Among healthcare practitioners, there is sometimes confusion between the concepts of “payer enrollment” and “medical credentialing.” The process of payer enrollment and credentials verification is intricate, and it becomes more so with each passing year. It’s important for your business to understand the difference and find a way to navigate the intricacies.
Find a CVO Partner
First off, your organization should consider finding a partner in this process. Without the proper verification services, small practitioners – and large ones too – lose money drowning in paperwork. This is where outsourcing to a Credentials Verification Organization (CVO) is a sound investment. A CVO can handle medical credentialing and payer enrollment processes simultaneously. They do all the heavy lifting so practitioners can focus on patient treatment and staff can focus on more critical tasks.
A service that handles credentialing and insurance enrollment is a lifesaver when paperwork becomes tedious and complicated. This is especially true in payer enrollment and credentialing.
Defining Payer Enrollment
Payer enrollment (aka provider enrollment) is the process of requesting enrollment in a healthcare insurance panel and plan. The process requires a plethora of application documents. Then, once those applications are submitted, medical credentials must be submitted. The credentials must be verified before the practice is accepted by the provider. If all goes well, a contract will be created and signed.
Once enrolled, providers are then considered “in-network” or “participating.” Becoming listed as such is crucial, as most patients will not pay the higher copay to be seen out-of-network.
The high costs of health insurance already burden most people. Since 2015, healthcare costs have skyrocketed. Patients today pay an average of 30% more for health coverage in the form of deductibles and out-of-pocket expenses. Patients don’t want to pay more to see non-participating providers.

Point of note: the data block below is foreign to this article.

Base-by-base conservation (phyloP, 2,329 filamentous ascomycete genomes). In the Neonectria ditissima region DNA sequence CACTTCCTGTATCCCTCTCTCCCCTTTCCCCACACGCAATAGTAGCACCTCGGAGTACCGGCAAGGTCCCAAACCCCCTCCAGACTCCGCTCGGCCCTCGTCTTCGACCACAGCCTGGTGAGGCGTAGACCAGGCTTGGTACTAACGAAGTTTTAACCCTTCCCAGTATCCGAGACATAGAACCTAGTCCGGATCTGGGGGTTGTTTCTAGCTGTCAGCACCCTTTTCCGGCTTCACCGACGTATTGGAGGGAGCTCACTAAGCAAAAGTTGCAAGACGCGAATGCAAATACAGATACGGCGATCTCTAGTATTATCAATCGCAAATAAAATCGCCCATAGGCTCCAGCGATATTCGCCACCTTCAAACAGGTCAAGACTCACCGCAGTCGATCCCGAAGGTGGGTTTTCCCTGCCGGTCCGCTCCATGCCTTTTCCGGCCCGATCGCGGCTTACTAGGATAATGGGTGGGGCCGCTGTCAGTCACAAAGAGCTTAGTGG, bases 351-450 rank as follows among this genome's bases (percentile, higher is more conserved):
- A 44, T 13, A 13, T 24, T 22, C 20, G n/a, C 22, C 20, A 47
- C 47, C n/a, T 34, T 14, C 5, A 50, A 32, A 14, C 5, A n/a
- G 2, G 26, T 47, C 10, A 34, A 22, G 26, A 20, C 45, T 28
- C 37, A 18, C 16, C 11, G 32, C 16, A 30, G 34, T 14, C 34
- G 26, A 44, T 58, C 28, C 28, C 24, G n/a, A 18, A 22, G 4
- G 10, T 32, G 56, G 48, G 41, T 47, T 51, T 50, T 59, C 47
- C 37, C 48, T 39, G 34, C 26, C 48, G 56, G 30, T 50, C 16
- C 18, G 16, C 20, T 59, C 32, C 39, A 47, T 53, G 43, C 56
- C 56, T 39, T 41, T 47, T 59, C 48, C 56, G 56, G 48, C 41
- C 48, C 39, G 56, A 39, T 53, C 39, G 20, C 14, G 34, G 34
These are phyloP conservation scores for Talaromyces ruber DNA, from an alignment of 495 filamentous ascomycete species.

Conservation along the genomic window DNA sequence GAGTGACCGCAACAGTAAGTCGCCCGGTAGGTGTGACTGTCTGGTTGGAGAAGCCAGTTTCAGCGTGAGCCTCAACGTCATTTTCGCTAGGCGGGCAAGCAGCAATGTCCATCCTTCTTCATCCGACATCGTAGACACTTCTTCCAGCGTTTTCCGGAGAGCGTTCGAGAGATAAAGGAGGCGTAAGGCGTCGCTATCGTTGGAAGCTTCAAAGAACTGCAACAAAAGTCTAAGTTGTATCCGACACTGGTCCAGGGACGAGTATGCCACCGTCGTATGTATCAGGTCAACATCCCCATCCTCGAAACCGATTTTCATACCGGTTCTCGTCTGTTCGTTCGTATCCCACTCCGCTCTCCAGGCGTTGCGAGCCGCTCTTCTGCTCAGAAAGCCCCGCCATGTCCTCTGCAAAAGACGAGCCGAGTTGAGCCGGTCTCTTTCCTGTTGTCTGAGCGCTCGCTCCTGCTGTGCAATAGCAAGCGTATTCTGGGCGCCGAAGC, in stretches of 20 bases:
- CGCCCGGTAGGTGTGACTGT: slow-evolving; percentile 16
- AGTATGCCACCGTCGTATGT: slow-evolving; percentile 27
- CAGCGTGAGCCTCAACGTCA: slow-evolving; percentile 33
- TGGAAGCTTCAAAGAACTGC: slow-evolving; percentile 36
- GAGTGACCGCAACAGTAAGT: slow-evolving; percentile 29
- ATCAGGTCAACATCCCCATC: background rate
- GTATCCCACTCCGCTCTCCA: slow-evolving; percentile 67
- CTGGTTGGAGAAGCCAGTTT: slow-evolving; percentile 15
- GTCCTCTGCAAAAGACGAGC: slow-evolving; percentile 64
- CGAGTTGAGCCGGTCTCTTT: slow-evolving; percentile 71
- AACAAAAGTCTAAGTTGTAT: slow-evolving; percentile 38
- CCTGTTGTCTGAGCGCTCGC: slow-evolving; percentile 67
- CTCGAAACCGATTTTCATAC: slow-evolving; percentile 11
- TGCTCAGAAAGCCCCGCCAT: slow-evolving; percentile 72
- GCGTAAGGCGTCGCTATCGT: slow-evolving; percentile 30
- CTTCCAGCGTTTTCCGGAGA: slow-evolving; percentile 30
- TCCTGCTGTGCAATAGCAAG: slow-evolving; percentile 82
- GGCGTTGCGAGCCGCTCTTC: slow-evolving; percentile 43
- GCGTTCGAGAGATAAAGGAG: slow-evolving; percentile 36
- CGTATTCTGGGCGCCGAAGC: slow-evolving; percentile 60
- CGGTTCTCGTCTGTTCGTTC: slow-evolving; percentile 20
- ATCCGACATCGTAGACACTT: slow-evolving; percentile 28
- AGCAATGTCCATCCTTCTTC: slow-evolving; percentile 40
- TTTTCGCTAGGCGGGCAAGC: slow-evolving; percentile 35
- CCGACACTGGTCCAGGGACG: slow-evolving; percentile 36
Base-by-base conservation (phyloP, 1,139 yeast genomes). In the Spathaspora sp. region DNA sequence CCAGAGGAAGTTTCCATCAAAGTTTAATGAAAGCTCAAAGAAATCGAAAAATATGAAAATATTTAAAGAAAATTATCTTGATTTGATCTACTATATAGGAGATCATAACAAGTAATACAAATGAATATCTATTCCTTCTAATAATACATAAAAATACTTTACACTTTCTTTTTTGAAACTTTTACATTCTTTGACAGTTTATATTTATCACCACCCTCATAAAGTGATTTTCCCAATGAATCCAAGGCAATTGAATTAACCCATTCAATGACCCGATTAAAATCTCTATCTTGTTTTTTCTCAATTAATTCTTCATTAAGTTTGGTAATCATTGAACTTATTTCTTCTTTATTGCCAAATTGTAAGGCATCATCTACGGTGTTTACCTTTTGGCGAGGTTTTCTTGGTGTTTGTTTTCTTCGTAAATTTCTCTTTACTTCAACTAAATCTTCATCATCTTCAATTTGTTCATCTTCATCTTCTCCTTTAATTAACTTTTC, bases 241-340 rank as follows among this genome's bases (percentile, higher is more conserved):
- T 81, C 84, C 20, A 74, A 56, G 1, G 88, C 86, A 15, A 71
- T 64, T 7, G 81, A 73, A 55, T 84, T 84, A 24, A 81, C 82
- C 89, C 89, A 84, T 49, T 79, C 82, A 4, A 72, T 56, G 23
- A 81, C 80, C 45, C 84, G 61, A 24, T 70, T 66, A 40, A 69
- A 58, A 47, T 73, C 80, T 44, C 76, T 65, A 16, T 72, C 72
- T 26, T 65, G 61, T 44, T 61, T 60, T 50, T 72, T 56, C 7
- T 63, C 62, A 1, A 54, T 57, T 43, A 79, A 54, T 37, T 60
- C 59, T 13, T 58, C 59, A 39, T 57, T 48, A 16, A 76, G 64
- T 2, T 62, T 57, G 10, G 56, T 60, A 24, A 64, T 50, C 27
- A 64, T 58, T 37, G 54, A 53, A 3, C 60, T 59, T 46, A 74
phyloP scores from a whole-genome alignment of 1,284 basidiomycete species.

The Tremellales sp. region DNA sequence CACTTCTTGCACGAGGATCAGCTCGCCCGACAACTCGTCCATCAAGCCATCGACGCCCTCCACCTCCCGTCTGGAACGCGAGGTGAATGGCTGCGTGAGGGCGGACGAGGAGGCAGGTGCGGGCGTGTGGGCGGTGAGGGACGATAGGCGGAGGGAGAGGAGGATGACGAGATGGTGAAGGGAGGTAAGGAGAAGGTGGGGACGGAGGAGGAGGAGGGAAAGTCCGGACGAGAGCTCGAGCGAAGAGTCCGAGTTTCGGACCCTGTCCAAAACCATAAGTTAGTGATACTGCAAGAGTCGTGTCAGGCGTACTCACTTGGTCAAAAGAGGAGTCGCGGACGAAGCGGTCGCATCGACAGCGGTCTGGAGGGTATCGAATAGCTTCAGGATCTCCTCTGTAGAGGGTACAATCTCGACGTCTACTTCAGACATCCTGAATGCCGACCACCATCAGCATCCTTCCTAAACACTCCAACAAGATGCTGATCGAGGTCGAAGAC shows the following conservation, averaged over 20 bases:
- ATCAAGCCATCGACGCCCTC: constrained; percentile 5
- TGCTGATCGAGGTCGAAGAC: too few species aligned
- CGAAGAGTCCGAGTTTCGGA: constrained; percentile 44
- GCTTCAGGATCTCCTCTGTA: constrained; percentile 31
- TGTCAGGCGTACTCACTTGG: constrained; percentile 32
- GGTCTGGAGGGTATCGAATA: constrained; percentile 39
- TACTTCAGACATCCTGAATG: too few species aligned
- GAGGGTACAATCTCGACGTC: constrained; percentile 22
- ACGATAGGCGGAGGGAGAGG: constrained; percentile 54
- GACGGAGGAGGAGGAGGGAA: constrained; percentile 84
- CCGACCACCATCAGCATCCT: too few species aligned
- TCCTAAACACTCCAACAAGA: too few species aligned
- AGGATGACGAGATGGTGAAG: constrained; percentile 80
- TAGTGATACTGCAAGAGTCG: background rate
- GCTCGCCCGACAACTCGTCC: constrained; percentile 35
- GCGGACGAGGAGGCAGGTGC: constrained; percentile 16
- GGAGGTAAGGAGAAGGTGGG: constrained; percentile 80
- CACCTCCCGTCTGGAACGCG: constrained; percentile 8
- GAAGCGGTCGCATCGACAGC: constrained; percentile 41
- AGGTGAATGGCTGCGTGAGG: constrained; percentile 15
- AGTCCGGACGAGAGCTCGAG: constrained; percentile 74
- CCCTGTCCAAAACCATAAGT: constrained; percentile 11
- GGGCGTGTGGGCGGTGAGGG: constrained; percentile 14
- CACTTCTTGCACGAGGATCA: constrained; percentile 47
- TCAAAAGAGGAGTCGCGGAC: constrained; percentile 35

Defining Medical Credentialing
The process of medical credentialing began as far back as 1,000 BC when the Cult of Zoroaster mandated that physicians treat three heretics. If all three lived, the doctor would be qualified to treat patients until the end of his or her career. Today, medical credentialing is the exhaustive process by which background, education, identity, residency, licensing, and other criteria are verified against primary sources.
Medical credentialing and physician credentialing are terms that are sometimes used interchangeably, but medical credentialing applies to any professional who administers care including physicians along with therapists, nurses, radiologists, and more.
Because individual credentialing is exhaustive, it takes roughly four months to complete. Required credentialing data includes street addresses, a recent photograph, a copy of a National Provider Identifier (NPI), and much more.
This basic information must then be coupled with more extensive information. Most of this information is a logical follow-up to the initial credentialing requirements: